The piece is scheduled for Wednesday, July 18th during the 10am EST hour. The program, from Princeton, NJ, can be heard locally on 103.3 FM  or online.  Lots of details about the new recording here.

Also scheduled is the one hour Symphony No. 6, for chorus and orchestra by the Latvian composer, Imants Kalniņš in a recording produced by the Latvian National Symphony Orchestra. That piece will air beginning at around 8:00 am EST.
Marvin is also doing a series of special summer programs of avant-garde music titled Classical Discoveries goes Avant-Garde, which is devoted to more modern works than one normally hears on his Wednesday morning Classical Discoveries program.  Classical Discoveries Goes Avant-Garde can be heard every Friday from 11:00 am until 3:00 pm on WPRB.

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For your dining and dancing pleasure–through the miracle of YouTube–Club Sequenza21 is delighted to present the talented violinist/composer Piotr Szewczyk performing short solo violin pieces by regulars Lawrence Dillon and Jeff Harrington, live and in color, as part of his Violin Futura program at Spoleto.  Roll ’em, Pete.

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Hey Folks —

Don’t know how we managed to scoop the Times on this one.  But here’s an interview with violinist Jeffrey Phillips, who’s doing many honors on next month’s Sequenza21 concert.  The interview has to do with a certain set of violin solos by a composer who will be familiar to those who wander these parts.  Enjoy!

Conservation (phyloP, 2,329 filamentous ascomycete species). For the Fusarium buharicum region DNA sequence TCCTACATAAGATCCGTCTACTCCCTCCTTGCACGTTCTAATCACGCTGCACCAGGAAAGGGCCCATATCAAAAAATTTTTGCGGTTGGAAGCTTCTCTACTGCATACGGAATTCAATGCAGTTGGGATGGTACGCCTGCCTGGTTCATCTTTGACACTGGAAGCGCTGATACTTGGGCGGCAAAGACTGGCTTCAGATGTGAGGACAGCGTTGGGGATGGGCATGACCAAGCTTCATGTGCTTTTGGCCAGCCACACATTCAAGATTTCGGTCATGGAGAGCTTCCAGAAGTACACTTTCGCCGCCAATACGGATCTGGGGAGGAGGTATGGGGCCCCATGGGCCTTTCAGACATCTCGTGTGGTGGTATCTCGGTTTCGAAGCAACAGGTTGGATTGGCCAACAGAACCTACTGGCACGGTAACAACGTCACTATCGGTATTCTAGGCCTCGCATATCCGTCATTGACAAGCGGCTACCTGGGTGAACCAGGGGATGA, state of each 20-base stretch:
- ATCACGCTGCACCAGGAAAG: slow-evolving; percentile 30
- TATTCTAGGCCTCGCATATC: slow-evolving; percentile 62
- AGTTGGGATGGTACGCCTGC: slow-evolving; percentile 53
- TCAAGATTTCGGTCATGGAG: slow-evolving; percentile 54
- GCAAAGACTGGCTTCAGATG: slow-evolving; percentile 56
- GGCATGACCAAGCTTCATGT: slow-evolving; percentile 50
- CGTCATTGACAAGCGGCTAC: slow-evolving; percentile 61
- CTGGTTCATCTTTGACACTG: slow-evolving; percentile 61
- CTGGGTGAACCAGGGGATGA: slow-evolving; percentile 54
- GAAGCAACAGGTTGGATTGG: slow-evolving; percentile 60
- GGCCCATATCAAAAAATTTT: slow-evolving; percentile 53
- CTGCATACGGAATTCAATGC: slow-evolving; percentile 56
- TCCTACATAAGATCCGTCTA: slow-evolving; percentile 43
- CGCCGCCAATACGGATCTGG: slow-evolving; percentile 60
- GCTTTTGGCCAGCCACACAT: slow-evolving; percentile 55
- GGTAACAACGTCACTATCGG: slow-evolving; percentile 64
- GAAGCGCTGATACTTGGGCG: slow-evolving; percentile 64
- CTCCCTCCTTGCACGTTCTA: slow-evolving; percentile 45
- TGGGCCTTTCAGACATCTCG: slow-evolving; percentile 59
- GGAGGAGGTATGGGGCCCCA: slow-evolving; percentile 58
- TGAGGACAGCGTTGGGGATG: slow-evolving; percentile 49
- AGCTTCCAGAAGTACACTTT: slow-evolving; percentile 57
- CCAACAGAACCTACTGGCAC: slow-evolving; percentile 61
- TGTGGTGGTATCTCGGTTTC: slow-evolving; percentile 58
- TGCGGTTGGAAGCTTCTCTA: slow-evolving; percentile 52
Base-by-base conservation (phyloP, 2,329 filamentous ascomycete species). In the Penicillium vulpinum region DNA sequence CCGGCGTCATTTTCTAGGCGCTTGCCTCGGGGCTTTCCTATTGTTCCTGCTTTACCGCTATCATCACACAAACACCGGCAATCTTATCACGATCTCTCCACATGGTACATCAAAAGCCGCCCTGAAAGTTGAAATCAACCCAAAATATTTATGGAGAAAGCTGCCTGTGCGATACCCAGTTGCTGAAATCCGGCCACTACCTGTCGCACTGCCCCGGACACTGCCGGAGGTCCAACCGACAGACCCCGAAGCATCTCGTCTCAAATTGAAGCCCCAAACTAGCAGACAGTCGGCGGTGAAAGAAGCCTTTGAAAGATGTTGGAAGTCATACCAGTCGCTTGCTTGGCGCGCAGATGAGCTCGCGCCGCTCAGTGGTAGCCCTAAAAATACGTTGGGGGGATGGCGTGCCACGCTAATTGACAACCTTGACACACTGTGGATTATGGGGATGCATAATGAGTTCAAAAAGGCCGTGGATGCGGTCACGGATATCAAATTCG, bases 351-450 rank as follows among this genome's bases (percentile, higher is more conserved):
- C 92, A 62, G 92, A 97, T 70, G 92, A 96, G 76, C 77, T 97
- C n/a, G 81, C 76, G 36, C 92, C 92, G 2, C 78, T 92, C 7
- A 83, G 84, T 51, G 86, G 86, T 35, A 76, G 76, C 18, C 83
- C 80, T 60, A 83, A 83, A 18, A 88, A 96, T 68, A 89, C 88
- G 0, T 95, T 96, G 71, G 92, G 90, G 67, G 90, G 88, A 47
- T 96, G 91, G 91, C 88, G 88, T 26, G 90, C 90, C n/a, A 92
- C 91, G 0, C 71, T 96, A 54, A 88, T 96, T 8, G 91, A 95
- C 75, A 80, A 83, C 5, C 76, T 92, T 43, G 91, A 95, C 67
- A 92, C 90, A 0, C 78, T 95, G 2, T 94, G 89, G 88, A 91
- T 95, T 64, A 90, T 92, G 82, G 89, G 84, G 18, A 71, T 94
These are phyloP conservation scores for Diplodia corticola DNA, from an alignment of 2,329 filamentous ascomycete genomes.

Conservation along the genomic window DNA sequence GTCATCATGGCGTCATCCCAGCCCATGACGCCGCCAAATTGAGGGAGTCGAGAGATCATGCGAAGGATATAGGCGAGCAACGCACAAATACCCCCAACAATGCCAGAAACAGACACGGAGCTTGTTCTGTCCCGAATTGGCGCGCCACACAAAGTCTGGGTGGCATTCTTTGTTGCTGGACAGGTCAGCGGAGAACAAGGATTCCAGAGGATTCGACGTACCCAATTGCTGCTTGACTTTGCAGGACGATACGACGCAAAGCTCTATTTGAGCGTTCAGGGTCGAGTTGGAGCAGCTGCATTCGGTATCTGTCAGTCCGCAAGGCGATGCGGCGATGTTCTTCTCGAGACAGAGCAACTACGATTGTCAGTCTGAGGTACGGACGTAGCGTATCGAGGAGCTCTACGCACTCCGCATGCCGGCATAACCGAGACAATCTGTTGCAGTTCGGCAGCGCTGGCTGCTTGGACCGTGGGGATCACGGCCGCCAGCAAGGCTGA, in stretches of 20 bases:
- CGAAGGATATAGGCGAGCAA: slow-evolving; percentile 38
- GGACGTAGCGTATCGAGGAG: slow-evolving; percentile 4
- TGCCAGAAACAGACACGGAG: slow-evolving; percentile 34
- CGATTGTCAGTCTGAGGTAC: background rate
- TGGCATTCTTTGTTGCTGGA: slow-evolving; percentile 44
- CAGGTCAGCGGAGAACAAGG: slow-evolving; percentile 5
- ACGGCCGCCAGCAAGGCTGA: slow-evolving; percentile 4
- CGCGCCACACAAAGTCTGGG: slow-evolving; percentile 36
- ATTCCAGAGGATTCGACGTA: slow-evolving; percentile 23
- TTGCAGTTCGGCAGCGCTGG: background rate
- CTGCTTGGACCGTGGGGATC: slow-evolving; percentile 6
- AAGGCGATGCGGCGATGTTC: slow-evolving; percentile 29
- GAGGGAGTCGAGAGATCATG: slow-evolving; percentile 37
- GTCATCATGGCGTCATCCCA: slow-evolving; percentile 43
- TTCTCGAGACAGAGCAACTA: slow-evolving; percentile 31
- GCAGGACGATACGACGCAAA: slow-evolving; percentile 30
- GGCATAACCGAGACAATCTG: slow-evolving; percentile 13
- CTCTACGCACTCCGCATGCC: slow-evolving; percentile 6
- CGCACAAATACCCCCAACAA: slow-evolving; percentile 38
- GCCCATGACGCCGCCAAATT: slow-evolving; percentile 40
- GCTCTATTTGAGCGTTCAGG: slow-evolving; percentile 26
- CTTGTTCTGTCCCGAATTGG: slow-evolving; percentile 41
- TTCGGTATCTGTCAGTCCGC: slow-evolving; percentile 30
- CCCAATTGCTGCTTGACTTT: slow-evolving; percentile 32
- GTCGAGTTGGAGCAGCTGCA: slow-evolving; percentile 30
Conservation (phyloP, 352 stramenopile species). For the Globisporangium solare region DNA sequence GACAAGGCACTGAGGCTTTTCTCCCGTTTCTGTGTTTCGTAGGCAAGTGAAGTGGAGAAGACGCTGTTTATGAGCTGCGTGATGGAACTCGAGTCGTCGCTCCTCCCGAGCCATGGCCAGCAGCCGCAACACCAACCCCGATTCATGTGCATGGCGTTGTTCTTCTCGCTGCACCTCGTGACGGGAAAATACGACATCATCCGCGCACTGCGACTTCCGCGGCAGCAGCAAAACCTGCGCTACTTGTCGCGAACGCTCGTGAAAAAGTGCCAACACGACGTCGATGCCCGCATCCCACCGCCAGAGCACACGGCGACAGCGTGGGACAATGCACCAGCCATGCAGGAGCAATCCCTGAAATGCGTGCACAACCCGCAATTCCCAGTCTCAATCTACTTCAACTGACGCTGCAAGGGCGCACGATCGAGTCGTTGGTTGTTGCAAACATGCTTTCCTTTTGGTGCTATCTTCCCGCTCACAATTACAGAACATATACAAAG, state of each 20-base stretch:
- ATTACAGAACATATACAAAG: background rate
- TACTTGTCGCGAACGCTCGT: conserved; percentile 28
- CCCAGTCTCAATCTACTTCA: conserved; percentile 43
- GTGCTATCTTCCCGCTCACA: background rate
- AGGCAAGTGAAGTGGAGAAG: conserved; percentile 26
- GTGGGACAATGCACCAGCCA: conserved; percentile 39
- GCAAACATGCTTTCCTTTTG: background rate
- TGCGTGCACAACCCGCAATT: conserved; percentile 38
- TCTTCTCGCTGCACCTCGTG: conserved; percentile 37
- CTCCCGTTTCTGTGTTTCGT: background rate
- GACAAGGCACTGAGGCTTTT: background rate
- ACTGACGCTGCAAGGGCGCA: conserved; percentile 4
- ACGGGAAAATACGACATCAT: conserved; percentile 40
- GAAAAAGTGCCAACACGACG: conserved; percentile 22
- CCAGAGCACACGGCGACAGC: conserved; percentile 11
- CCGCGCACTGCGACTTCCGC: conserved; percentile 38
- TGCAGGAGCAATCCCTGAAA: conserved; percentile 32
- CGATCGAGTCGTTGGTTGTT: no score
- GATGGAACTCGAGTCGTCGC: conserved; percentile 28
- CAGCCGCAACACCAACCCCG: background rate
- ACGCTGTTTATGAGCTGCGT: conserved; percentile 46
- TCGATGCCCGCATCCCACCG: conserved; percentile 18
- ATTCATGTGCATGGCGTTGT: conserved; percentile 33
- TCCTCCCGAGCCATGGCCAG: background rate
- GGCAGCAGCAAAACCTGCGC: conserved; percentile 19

Q. You’re going to be giving the U.S. premiere of two works for solo violin by Tom Myron on the first-ever Sequenza21 Concert. Are they hard?
A. “They are as difficult as one would expect two pieces that were written for Peter Sheppard-Skaerved and having their U.S. premiere to be. (That means yes.)”
Q. New Music types are obsessed with questions of style and influence. What style does Tom Myron write in. Is he a post-minimalist or a post-modernist or what? Style-wise is he ripping anyone off?
A. “I don’t know what kind of –ist(s) Tom or his music are, but it does seem as if he’s ripped off pretty much everyone including the poor guy at the 7-11 down the street.  I guess those New Music types will just have to come to the concert and find out for themselves what –ist(s) Tom and his music are. I know I’m gonna.”
Q. According to the composer one of the pieces takes its inspiration from a poem by Ted Hughes and the other from a drawing by an 18th century German woman naturalist working in the Caribbean. Can you tell this just by playing them? Which is which?
 A. “No, I can’t tell which is which just by playing them. Tom even told me which one was inspired by a poem by Ted Hughes and which one was inspired by Maria Sibylla Merian’s  “A Surinam caiman fighting a South American false coral snake” and I still can’t keep them straight. I have caimans fighting poems and a snake arranged as a haiku stuck in my head.”
Q. Does it psych you out to be giving the U.S. premieres of two pieces that have been played all over the world by Naxos recording artist and violin god Peter Sheppard-Skaerved?
A. “Yes, of course, there is a little psyching out going on. Peter Sheppard-Skaerved has given the premieres of these two pieces (and numerous others) all over the world. Except in the U.S. That’s me.”
Q. Is Jeffrey Phillips a violin god?
A. “In the omnipotent/omnipresent sense, no. In the Greek sense, yes.”